me, a sinner. My greatest gifts are my family whose love, understanding and
tolerance sustained me through the years – I cannot begin to fathom why God
showered the blessings of you three on me, preceded by my own family and now
followed up with my two angels, Emma and Anna. What can heaven begin to be like
after all the blessings I had on earth? I love you so much and eagerly await
the day when we can all be together again in the divine and loving presence of
our Lord and Savior, Jesus Christ.

Shakespeare reference for Dad, who enjoyed the quotes in my thesis
IHS is also a reference to the transliterated name of Jesus from the Greek.
Ever defiant, this was needling both David and Dad a bit.
And he dragged me to Mass more than few times.
And yet one must pay respect to his love for said University
This is true.
I got this, most likely, from Fr. Brendan McGuire. But Wikipedia confirms it.
I included this to create a bridge to his mother, to whom the same thing

Easter: The Value of Faith (for me).

Many of you know that I have had some bad luck lately. Some of it self-inflicted, some not. What this has caused me to do is strip out all the superfluous things in my life and focus on the important things.

One thing that has been a great comfort to me, in addition to my family, has been my Catholic faith.

Am I religious? I don’t know. That’s for others to determine. What I will say is that I could not have made it through these times without the lessons my Catholic faith taught me.

What are those things? There are really two things:

  1. Life is hard. And Life is unfair.
  2. Even though you are greatly flawed, you still have a path to salvation. There is always hope.

Consider the following people:

  1. Saint Peter, the first pope: He denies Jesus 3 times (!) and still gets to be the first pope.
  2. Saint Paul, the great evangelist: Actively persecutes Christians, until the Road to Damascus.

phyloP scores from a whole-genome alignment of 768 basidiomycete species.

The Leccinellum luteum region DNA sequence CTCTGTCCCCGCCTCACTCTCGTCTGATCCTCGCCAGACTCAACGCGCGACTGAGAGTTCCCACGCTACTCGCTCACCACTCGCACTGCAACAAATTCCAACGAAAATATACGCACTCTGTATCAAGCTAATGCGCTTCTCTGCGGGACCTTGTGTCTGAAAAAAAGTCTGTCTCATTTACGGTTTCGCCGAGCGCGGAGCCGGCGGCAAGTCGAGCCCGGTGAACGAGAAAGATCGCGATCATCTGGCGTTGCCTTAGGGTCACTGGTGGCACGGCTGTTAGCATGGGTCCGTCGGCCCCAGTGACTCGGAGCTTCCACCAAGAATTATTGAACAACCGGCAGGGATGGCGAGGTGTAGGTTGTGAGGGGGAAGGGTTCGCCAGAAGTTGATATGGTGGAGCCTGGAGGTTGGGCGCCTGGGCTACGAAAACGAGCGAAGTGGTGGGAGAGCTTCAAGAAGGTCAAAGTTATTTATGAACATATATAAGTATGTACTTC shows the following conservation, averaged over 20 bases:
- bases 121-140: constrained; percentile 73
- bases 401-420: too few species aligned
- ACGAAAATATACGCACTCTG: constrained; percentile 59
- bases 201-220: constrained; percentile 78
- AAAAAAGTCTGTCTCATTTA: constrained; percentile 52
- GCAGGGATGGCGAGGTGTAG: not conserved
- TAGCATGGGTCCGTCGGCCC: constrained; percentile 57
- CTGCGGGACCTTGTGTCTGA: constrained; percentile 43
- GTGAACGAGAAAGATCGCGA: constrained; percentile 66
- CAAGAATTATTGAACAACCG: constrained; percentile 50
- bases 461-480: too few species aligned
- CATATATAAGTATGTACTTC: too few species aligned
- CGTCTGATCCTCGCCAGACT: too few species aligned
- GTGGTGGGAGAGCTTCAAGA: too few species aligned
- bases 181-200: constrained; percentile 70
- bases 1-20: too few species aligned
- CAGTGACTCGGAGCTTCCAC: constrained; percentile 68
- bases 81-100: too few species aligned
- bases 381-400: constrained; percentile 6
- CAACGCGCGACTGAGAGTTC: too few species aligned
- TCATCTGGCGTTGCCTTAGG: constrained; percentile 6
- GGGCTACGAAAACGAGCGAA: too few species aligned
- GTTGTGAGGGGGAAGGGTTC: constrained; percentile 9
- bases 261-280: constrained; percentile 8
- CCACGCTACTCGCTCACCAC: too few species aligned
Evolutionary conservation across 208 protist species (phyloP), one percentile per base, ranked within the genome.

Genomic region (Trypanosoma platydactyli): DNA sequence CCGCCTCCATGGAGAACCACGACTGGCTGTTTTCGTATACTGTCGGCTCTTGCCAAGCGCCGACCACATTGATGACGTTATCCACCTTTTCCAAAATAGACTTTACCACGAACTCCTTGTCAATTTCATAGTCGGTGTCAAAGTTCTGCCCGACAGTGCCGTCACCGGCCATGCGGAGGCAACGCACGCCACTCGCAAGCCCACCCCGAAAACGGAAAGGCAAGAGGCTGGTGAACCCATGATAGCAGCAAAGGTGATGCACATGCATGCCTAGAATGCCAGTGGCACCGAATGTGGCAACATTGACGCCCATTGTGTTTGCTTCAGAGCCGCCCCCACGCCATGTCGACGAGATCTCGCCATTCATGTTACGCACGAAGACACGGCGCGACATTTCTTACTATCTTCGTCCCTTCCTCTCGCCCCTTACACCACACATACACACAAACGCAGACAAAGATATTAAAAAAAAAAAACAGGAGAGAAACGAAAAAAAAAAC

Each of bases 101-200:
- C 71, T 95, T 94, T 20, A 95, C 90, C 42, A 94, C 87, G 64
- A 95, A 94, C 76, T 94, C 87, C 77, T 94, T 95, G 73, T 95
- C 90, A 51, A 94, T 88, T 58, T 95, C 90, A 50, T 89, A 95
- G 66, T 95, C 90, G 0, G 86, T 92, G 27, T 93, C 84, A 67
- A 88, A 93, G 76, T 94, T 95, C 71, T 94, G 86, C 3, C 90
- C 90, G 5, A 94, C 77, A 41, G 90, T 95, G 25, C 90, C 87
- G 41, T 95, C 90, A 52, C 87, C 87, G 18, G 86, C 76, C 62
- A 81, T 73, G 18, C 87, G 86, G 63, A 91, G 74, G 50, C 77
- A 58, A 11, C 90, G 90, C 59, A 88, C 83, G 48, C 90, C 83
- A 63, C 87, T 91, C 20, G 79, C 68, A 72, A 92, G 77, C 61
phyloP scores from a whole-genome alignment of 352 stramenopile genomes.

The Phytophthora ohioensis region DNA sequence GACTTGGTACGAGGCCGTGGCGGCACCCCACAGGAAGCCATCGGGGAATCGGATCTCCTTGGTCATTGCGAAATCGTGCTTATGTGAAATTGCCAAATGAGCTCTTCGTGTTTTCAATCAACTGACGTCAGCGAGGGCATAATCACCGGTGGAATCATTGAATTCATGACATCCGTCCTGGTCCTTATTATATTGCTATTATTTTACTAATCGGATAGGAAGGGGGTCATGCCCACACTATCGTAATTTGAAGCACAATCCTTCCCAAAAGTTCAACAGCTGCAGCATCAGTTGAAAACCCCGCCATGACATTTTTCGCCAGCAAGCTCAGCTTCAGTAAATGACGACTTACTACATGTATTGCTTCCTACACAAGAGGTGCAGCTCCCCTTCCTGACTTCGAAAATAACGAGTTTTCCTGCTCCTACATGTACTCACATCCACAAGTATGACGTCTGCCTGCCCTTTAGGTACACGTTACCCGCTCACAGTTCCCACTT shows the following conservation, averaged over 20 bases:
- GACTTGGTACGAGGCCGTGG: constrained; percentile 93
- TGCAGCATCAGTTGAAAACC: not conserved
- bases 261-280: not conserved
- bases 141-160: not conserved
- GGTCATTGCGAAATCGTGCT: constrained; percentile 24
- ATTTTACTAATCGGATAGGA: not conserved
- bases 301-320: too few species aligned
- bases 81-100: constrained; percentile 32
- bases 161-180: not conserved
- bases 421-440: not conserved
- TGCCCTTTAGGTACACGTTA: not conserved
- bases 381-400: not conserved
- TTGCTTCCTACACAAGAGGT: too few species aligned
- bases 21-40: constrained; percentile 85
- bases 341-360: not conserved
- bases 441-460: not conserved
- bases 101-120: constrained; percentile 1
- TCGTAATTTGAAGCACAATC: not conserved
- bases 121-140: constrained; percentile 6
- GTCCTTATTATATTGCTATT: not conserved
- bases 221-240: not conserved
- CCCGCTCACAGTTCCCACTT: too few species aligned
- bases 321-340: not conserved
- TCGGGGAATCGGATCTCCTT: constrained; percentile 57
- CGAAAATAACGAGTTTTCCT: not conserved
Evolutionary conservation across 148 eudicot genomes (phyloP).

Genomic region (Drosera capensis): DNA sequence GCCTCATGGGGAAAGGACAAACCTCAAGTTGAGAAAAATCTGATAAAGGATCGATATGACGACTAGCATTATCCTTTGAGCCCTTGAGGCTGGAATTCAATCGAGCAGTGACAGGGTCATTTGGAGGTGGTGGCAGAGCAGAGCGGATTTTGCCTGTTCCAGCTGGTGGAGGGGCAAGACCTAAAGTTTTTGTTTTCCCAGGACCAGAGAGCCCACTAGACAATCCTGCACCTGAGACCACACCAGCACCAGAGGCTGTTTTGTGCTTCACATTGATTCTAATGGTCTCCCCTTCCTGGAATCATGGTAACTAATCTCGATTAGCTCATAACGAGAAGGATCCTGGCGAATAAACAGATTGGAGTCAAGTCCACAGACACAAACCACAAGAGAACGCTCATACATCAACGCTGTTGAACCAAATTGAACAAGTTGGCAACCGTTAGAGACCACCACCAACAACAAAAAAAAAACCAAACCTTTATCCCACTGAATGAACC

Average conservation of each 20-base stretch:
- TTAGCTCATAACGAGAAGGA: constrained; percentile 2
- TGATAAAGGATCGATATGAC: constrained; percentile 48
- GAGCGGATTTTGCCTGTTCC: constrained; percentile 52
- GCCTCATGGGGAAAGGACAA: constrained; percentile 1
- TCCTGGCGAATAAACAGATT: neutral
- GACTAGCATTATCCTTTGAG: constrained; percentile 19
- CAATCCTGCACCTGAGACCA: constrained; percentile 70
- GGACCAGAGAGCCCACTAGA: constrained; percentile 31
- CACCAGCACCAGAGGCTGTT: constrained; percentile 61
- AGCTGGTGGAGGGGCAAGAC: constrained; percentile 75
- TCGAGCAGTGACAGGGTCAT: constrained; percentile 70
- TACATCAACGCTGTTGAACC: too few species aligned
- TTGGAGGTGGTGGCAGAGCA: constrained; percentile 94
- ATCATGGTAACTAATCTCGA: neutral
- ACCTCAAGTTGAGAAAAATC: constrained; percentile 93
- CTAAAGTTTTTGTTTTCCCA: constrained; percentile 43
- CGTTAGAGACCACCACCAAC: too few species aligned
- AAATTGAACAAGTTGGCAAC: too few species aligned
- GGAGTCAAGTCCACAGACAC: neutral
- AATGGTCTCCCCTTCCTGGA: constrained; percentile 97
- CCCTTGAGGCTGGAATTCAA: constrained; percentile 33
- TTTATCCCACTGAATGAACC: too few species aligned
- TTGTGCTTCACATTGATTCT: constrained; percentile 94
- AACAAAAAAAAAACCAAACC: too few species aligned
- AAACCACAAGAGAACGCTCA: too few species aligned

3. Saint Augustine, the great teacher: “Grant me chastity  and continence…but not just yet”
  4. Zaccheus, the Tax Collector(Luke 19): Jesus chooses the despised to preach his message.

These men are all deeply flawed, and yet are welcomed by Jesus in one way or another. It is this message that, when facing the toughest times in my life, give me hope. It is the notion that, in all my imperfections, there is still hope for me.

During Good Friday, we say a litany that prayers for other Christians, our brothers the Jews, those of faith who do not believe in Jesus, and who have no faith. The latter gives me the most pause. Without my culture, my faith, I am not sure I could have made it through January and February of this year. And since bad things do happen, how do people with no faith make it through hard times? I really can’t fathom this, unless they get help from other people. This is where James 2:26 comes in: Life is hard, and we have to help the people who need it. I must live a life of faith PLUS action.

This Easter, I am grateful for my family and friends, all of whom have helped me through a difficult time. I owe you more than you can know, and I’ll be happily working off that debt the rest of my life. Thank you.